- Refrigerants with a GWP greater than or equal to 750 will not be allowed in new stationary air conditioning equipment, effective Jan. 1, 2023.
- Refrigerants with a GWP greater than or equal to 750 will not be allowed in chillers (including process chillers) greater than -15 °F and ice rinks, effective Jan. 1, 2024.
- Refrigerants with a GWP greater than or equal to 2,200 will not be allowed in new chillers ranging from
-15 °F through -58 °F, effective Jan. 1, 2024.
CARB is planning to finalize these rulemaking proposals this summer and is still seeking industry input.
More states join U.S. Climate Alliance
In 2017, a coalition of 16 states and Puerto Rico emerged to form the U.S. Climate Alliance, with a shared commitment of reducing short-lived climate pollutants (SLCPs) and HFCs. Since then, the Alliance has grown to 25 members — comprising more than 55 percent of the U.S. population and an $11.7 trillion economy. Several states have announced plans to follow California’s lead on HFC phase-downs.
Refrigerant safety standards and codes under review
Meeting the targeted emissions reductions in California likely will require the use of low-GWP refrigerants. But many of these low-GWP, HFO refrigerants are classified as A2L, or mildly flammable. The natural A3 refrigerant R-290 (propane) also is becoming more widely used in low-charge, self-contained commercial refrigeration applications. Currently, national and global governing agencies are evaluating the standards that establish allowable charge limits and the safe use of these A2L and A3 refrigerants.
Per a 2019 update from the International Electrotechnical Commission (IEC) to IEC60335-2-89, A2L and A3 charge limits have been increased for commercial refrigeration systems:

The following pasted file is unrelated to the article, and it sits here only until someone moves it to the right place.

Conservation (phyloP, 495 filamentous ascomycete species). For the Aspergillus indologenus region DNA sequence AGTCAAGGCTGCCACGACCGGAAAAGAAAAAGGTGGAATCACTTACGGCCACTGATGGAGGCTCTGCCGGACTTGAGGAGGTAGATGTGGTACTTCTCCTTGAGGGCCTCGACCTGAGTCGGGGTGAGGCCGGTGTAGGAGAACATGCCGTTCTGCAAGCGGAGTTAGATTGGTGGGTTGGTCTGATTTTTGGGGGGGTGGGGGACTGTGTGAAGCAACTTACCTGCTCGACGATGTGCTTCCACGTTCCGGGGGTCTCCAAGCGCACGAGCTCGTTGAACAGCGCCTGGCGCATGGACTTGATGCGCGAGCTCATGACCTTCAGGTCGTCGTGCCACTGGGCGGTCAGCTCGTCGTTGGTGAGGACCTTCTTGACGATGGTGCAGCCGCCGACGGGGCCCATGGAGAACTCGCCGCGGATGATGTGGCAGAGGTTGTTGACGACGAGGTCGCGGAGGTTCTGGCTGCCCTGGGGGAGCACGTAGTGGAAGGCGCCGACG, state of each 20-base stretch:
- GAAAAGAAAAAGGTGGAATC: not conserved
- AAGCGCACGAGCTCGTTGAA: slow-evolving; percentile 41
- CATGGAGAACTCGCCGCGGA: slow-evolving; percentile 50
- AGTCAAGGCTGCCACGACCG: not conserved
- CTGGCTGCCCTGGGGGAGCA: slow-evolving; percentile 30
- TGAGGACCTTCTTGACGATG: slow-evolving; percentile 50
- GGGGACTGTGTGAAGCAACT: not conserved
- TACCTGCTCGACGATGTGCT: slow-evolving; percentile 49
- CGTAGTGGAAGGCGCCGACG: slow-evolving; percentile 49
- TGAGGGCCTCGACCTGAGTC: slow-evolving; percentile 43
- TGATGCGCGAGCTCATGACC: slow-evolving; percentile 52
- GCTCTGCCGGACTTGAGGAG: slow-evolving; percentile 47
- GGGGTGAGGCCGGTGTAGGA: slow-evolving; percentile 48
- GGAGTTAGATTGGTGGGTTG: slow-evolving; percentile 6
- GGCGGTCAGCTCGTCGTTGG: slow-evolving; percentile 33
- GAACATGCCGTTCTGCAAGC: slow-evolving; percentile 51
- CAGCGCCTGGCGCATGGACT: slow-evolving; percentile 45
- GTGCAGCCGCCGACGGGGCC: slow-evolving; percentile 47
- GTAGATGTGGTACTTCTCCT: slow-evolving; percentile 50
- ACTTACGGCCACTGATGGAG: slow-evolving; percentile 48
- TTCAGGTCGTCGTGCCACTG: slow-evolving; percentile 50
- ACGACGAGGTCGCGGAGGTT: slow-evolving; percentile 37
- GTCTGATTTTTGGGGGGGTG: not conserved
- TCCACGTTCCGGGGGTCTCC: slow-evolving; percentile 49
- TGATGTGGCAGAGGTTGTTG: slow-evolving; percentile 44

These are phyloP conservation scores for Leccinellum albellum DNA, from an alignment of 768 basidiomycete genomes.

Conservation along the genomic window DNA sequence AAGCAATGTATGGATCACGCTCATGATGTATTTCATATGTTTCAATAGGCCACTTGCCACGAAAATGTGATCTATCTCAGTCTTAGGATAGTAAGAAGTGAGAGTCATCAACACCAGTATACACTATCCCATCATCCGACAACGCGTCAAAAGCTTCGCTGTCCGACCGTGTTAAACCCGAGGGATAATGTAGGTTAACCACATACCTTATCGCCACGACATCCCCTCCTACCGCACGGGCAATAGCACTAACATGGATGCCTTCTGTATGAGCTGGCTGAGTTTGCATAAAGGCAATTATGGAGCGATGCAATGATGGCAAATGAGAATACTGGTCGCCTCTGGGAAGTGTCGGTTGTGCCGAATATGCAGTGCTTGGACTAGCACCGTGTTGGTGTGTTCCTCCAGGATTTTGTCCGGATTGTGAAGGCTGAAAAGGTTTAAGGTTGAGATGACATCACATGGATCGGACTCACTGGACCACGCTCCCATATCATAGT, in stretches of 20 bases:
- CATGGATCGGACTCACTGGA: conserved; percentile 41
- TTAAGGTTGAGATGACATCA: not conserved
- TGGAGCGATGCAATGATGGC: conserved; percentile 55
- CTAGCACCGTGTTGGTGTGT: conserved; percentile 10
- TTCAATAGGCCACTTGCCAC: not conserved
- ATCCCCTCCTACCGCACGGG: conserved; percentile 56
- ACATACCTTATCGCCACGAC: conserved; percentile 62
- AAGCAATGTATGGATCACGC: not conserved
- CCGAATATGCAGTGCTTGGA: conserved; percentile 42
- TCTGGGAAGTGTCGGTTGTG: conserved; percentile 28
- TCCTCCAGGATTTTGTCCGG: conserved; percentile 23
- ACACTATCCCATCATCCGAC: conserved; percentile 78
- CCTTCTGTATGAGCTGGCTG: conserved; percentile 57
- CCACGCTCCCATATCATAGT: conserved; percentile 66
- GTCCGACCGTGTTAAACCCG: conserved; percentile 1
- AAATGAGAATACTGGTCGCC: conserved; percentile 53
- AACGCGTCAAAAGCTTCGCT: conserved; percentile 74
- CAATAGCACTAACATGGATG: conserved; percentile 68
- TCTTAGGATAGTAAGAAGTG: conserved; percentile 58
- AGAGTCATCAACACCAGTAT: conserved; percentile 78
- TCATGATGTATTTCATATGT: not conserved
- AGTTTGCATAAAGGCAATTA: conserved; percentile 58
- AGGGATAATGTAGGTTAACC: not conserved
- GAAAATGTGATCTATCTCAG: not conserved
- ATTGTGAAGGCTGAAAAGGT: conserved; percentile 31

- A2Ls — from 150g to 1.2kg
- A3s — 500g for factory-sealed systems, and will remain at 150g for split systems
Similar efforts to raise A2L and A3 charge limits also are taking place in the U.S. The American Society of Heating, Refrigerating and Air-Conditioning Engineers (ASHRAE) and Underwriters Laboratory (UL) are working to establish new charge limits and mitigations for the use of A2L and A3 refrigerants with support from industry and various stakeholders.
Once adopted, these standards will serve as the bases for codes that govern building, fire and other local authorities having jurisdiction (AHJ). It’s important to remember that building codes vary from state to state; thus, the adoption of flammable refrigerants ultimately may take place on local levels and may take years to accomplish.
Kigali Amendment not ratified in U.S.
In 2016, 197 member countries of the Montreal Protocol met in Kigali, Rwanda, and agreed on a global HFC phase-down proposal. The Kigali Amendment required ratification from at least 20 countries to take effect. To date, 92 countries (including many countries in the E.U., but not including the U.S.) have ratified it; it has been in effect for participating countries since Jan. 1, 2019.
According to industry estimates, ratifying the Kigali Amendment could create up to 33,000 jobs in the manufacturing sector by 2027 and have a positive impact on the U.S. economy. For these reasons, industry advocates are in favor of ratification and have demonstrated this through letters of support to both the Senate and the White House.
New HFC bills introduced in the U.S.
The U.S. Senate and the House of Representatives have each penned new bills that would put the EPA in alignment with the Kigali Amendment and restore the EPA’s authority to phase down the production and consumption of HFCs over a 15-year period.
- Senate: American Innovation and Manufacturing Act of 2019 (S2754)
- House: American Innovation Leadership Act of 2020 (HR5544)
While the future and timing of these new bills are uncertain, they offer the potential to re-establish a federal standard for HFC management, including guidelines for servicing, recovery, recycling and reclamation.
Industry appeals for consistency
Industry advocates, including the Air-conditioning Heating and Refrigeration Institute (AHRI) and the NRDC, have appealed for states to be consistent in their approach to adopting CARB’s rules. Establishing a unified framework for future refrigerant regulations would provide the certainty needed to help the industry and regulatory bodies move forward with a consistent approach. At Emerson, we’re actively involved in helping the HVACR industry evaluate and steer these proposals — in industry committees, stakeholder meetings and public comments.